The man may not have been a headless Thompson gunner, but he led an adventurous life and certainly lived it as he sang it. His songs speak to you on a visceral level, echoing the prose of the hard-boiled tales he liked so much. I wonder if he ever read any Andrew Vachss, just about the only writer who goes places that might have been too dark for Warren Zevon. Carl Hiaasen was a perfect match- the blackest of humor with a glimmer of hope, carrying the torch and looking for a better way. Hunter S. Thompson was another close friend, which didn’t surprise me at all.
Photos of him shooting off huge guns somewhere on HST’s compound seem oddly fitting for a guy who was scorned for an album cover that had a pair of ballet shoes next to a machine pistol, spent shells everywhere. Bad Luck Streak in Dancing School is still one of my favorite albums, from the whimsically cynical “Bill Lee” to the classic “Play It All Night Long,” the cute and catchy “A Certain Girl” and the heart-wrenching blues song “Bed of Coals,” it’s a classic rock album of the 80’s with a tone like no other.
The book tells his rise from songwriter (he wrote “He Quit Me” from Midnight Cowboy) to bandleader for the Everly Brothers, something I never would have suspected. His “Piano Fighter” days of hammering out tunes in bars in Spain and elsewhere, his meetings with Stravinsky as a young piano player, and how friends like Jackson Browne fought hard for him and helped produce his records, are all documented here. It doesn’t gloss over the rough times in the late 80’s and early 90’s, when I think he was doing some of his best work, and sales nosedived. Mr. Bad Example is one of my favorite albums, with the ultimate break-up song “Finishing Touches,” with lines like “I’m sick and tired, and my cock is sore” and “you can screw everybody I’ve ever known, but I still won’t talk to you on the phone,” and so on- I was shocked to find it’s out of print and selling for big bucks.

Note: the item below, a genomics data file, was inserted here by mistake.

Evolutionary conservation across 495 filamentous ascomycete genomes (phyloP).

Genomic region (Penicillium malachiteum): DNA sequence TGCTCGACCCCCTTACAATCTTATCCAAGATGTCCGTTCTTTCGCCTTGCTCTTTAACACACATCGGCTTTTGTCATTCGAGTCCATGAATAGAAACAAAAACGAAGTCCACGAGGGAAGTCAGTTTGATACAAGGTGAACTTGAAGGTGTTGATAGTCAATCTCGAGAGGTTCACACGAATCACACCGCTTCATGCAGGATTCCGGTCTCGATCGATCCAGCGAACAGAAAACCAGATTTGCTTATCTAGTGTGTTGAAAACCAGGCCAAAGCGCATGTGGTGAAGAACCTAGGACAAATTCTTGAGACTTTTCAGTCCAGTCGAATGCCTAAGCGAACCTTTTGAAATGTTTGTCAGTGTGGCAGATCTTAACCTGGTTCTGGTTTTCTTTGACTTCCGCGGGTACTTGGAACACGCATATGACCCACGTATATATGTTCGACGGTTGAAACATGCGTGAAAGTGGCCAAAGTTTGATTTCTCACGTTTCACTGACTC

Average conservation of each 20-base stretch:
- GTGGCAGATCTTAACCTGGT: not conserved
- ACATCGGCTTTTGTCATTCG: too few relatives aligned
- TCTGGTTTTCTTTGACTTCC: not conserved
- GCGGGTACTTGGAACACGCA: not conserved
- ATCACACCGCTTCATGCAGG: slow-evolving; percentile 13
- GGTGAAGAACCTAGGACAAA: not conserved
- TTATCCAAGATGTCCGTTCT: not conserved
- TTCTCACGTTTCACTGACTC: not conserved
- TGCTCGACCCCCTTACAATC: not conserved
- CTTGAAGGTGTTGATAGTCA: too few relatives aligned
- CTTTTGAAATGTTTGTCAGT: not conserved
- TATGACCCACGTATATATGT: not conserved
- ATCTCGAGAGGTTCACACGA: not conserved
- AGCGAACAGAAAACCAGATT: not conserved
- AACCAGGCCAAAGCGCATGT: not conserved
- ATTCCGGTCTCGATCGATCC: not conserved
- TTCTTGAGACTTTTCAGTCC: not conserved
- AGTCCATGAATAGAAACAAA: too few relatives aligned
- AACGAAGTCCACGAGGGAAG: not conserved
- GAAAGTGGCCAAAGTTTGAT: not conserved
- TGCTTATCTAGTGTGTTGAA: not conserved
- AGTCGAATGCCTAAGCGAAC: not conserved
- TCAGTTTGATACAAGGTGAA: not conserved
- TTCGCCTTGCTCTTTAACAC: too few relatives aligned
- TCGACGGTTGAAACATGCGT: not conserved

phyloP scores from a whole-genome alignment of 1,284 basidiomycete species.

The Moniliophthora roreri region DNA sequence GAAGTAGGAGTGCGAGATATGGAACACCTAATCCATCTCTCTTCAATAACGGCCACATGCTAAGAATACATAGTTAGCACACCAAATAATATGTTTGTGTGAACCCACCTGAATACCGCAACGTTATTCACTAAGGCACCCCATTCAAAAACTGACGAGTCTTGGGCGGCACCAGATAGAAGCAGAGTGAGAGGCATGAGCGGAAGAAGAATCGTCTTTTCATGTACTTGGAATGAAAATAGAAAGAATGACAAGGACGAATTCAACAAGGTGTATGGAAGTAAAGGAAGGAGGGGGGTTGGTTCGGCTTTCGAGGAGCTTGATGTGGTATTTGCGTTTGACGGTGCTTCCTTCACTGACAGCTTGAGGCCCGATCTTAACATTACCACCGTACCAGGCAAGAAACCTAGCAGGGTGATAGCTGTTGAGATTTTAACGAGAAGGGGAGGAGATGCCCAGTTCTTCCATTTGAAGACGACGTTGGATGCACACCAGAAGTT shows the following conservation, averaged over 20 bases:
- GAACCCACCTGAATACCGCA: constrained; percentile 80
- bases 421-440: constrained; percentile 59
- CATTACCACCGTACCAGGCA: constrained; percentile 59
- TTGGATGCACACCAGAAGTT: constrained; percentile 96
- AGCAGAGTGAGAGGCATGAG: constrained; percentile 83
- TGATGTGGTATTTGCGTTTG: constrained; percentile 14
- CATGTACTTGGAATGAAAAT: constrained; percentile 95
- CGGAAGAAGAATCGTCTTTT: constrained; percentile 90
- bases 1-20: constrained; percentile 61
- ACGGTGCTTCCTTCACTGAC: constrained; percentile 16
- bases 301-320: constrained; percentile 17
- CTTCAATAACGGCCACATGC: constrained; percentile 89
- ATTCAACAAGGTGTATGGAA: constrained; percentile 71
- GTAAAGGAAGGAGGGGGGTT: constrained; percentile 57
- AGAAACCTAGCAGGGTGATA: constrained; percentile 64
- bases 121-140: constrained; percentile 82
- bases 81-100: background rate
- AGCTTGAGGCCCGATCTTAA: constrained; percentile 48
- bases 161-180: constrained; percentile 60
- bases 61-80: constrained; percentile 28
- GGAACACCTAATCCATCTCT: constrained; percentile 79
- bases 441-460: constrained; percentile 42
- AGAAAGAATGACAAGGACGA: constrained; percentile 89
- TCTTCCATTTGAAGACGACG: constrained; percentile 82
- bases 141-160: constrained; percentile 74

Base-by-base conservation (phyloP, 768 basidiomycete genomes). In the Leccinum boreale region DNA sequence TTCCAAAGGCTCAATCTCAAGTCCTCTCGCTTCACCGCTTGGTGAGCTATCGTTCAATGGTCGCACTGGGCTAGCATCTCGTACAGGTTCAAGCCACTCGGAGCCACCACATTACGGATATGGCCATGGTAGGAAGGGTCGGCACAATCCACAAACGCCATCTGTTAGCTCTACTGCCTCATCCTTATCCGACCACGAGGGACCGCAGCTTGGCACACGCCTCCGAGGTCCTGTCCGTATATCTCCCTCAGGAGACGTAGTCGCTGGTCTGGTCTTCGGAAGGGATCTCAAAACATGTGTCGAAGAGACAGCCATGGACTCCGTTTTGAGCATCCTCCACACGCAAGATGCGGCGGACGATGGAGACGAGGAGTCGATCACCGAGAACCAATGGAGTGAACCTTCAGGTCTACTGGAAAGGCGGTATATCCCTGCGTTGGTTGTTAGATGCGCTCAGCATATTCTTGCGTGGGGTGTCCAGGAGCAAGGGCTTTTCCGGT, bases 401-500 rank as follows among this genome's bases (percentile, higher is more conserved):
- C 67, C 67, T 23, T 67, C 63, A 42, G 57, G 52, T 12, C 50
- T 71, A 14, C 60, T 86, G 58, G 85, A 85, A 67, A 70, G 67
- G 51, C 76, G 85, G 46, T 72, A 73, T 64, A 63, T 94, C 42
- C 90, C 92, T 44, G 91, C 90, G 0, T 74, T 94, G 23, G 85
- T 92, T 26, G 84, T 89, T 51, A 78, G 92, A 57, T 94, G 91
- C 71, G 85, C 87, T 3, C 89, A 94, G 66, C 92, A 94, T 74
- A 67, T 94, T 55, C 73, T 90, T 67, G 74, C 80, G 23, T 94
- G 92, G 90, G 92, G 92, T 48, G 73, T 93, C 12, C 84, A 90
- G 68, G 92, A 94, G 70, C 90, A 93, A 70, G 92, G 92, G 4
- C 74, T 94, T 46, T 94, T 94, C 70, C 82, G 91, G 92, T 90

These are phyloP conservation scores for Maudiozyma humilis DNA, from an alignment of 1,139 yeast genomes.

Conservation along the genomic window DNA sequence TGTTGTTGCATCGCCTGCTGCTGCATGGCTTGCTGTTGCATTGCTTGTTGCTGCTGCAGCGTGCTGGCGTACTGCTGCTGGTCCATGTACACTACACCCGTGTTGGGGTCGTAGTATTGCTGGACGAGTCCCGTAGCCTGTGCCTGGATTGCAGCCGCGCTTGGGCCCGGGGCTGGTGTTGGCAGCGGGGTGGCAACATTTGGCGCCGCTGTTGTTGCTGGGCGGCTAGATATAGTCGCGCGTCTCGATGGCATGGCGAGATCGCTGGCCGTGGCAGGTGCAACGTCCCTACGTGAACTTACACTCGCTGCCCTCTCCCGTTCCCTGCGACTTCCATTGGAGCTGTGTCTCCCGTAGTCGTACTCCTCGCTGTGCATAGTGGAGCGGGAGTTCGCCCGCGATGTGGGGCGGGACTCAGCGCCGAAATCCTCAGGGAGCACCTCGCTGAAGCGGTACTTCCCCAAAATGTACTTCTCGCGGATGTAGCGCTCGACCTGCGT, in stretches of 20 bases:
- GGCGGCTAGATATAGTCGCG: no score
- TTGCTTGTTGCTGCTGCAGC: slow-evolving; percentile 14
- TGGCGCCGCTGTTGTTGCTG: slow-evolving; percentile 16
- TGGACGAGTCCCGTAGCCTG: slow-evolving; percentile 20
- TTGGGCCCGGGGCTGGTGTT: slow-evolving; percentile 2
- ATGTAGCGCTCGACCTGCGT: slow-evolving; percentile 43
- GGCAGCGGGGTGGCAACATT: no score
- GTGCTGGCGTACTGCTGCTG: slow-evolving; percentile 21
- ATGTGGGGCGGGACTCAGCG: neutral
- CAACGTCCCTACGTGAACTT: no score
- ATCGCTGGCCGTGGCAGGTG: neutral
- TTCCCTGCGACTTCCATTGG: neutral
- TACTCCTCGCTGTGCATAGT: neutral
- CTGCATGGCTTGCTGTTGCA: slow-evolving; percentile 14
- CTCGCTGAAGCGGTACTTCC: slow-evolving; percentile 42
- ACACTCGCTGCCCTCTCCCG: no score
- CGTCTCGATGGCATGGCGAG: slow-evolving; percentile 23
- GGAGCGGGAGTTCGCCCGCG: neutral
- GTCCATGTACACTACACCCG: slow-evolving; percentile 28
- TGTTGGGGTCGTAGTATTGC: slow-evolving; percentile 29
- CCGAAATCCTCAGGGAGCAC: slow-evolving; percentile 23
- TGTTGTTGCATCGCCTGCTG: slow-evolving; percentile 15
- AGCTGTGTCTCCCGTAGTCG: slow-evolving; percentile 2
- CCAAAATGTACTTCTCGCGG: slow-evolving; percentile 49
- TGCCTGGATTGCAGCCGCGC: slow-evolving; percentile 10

Thankfully Rhino is releasing it in June. Pre-order here.
The book contains many snippets of his journals, including many personal and revealing entries. So while you won’t get an autobiographical “confessions of an excitable boy,” you do get an insight of what it was like to be him, and what he went through. His ashes were scattered, so us fans don’t have a gravestone to put shell casings or little werewolf figures on; maybe we can all go for a beef chow mein at Lee Ho Fook’s someday. The Soho one. In the rain.
Whether you’re a rabid fan or a casual one, the book is an unflinching look at the man and his life, without veering into “Doors movie” territory that was best described by Denis Leary: I’m drunk I’m nobody, I’m drunk I’m famous, I’m drunk I’m fucking dead. Thankfully Warren led a more colorful life than that, and while parts 1 and 2 might describe a few early chapters, there’s plenty in here to keep you chuckling and shaking your head. He was one of a kind, and if you only know his hits, you’ll find by delving into his albums that he was a singer-songwriter who was hard to match.